What you need to know:
- Safaricom’s stand-alone 5G connectivity will require users to dig deeper into their pockets.
- It is expected that 5G phone manufactures will turn their focus to Kenya in a bid to feed a thirsty tech-savvy market.
After a series of tests in the past one year, Safaricom has officially launched its standalone 5G network Friday, making Kenya the first country in eastern Africa to adopt the technology regarded as a key enabler of the Fourth Industrial Revolution (4IR).
However, to enjoy the super-fast speed where you can download a 3-Gigabyte movie in seconds, you will need a high end phone that has the 5G chip, rendering most smartphones owned by Kenyans incompatible.
Contrary to non-stand-alone (NSA) 5G networks that upgrade on existing 4G LTE (Long Term Evolution) networks, Safaricom’s stand-alone 5G connectivity will require you to dig deeper into your pockets to, for instance, afford the Huawei Mate 30 Pro which retails at Sh70,000 or the Huawei P40 which goes for Sh98,000, if you want to switch to 5G as early as today.
While the service is enabled on the Nokia 8.3, Samsung Galaxy S21 5G series, Samsung Galaxy Note 20 series and the Samsung Galaxy Z Fold2, you will have to wait till the beginning of May to join the network of the future. It will take the two phone makers one month to update their smartphone software to match 5G requirements.
Such devices are only owned by a very small percentage of the Kenyan population, with a February report released by British research firm Caribou Data indicating that 94 per cent of Kenyans own phones costing less than Sh20,000.
But with the 5G technology now in existence, it is expected that 5G phone manufactures will turn their focus to Kenya in a bid to feed a thirsty tech-savvy market that requires more affordable 5G devices.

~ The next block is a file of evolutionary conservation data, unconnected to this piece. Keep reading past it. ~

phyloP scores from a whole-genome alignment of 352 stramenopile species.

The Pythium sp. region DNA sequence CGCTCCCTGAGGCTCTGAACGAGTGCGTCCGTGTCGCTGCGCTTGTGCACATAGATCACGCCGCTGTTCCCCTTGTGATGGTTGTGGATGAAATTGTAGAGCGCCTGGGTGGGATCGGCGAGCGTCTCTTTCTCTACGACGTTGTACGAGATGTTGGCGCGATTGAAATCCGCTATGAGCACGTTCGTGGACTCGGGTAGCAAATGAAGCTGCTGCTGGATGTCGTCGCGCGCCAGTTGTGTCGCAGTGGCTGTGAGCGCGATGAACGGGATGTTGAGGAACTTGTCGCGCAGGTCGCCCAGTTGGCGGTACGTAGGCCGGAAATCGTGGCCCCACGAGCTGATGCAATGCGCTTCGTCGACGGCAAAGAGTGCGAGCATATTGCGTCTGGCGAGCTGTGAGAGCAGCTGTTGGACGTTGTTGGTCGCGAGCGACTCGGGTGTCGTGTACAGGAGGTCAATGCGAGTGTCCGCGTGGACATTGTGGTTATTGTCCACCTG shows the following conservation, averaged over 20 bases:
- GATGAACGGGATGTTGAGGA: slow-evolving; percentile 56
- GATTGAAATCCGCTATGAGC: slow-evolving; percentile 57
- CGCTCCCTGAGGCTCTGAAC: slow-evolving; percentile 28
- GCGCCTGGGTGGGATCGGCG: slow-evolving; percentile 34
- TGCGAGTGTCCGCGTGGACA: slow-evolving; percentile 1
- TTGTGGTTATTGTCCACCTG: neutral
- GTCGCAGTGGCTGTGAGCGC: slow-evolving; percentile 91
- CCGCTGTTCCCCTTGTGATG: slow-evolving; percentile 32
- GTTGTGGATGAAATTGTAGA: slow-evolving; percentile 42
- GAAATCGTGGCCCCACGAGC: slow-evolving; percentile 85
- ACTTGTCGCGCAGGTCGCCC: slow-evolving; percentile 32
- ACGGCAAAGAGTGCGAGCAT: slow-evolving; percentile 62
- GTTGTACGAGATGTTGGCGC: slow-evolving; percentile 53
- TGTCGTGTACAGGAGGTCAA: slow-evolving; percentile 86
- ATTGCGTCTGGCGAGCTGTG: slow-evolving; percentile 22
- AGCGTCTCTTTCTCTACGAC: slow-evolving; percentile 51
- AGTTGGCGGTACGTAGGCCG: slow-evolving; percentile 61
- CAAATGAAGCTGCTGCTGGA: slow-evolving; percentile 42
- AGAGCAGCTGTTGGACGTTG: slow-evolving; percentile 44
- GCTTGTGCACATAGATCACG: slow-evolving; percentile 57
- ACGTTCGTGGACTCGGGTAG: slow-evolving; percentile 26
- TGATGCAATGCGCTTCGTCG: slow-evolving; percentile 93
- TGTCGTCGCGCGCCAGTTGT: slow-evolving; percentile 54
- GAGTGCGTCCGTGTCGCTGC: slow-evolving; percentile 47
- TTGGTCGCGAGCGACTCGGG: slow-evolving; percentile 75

During a press event held at the Michael Joseph Centre on Friday in Westlands, Nairobi, the company said 5G trials will begin with both individual and enterprise customers in the city. The service will also be extended to the western counties of Kisumu, Kisii and Kakamega.
Safaricom’s 5G speed will be 700 Megabits per second (Mbps), with plans to offer more than 1,000 Mbps speeds towards the end of the year, immensely improving on the current 4G speed that averages 15Mbps this year.
Peter Ndegwa, the telco’s chief executive, said the launch was timely as it comes during a pandemic period which has pushed thousands of Kenyans and businesses to cloud-based services and Internet of Things (IoT).
“With 5G, we aim to empower our customers with super-fast internet at work, at home and when on the move, supplementing our growing fibre network,” he said.
Partnering with global 5G service providers Huawei and Nokia, Safaricom said it will have laid 150 stand-alone 5G base stations across nine towns by March next year.
For enterprise and Safaricom home internet customers, new 5G routers will be issued across the covered zones as the technology now becomes an alternative to fixed home and office internet.
3G network reach
Mr Ndegwa said that Safaricom invests Sh35 billion annually on network infrastructure expansion and that has seen the company’s 3G network reach 94 per cent of its subscribers while 92 per cent of Kenyans enjoy 4G speeds.
“This will enable deployment of advanced digital technologies such as Virtual Reality, cloud computing, autonomous drones, industrial automation and a wide range of IoT uses.”
5G modems from Huawei will be able to convert 5G signal to Wi-Fi for your non 5G devices, with only the Safaricom upgraded sim card being needed.
ICT Cabinet Secretary Joe Mucheru said the super-fast network could potentially spur Kenya’s startup culture, creating a new generation of innovators.
“5G technology will usher in increased internet speeds and capabilities for millions across the country,” he said.
5G, which powers intelligent connectivity, can support up to 1 million connected devices per square kilometre compared to the current 4G whose maximum capacity is 100,000 connected devices for the same zone.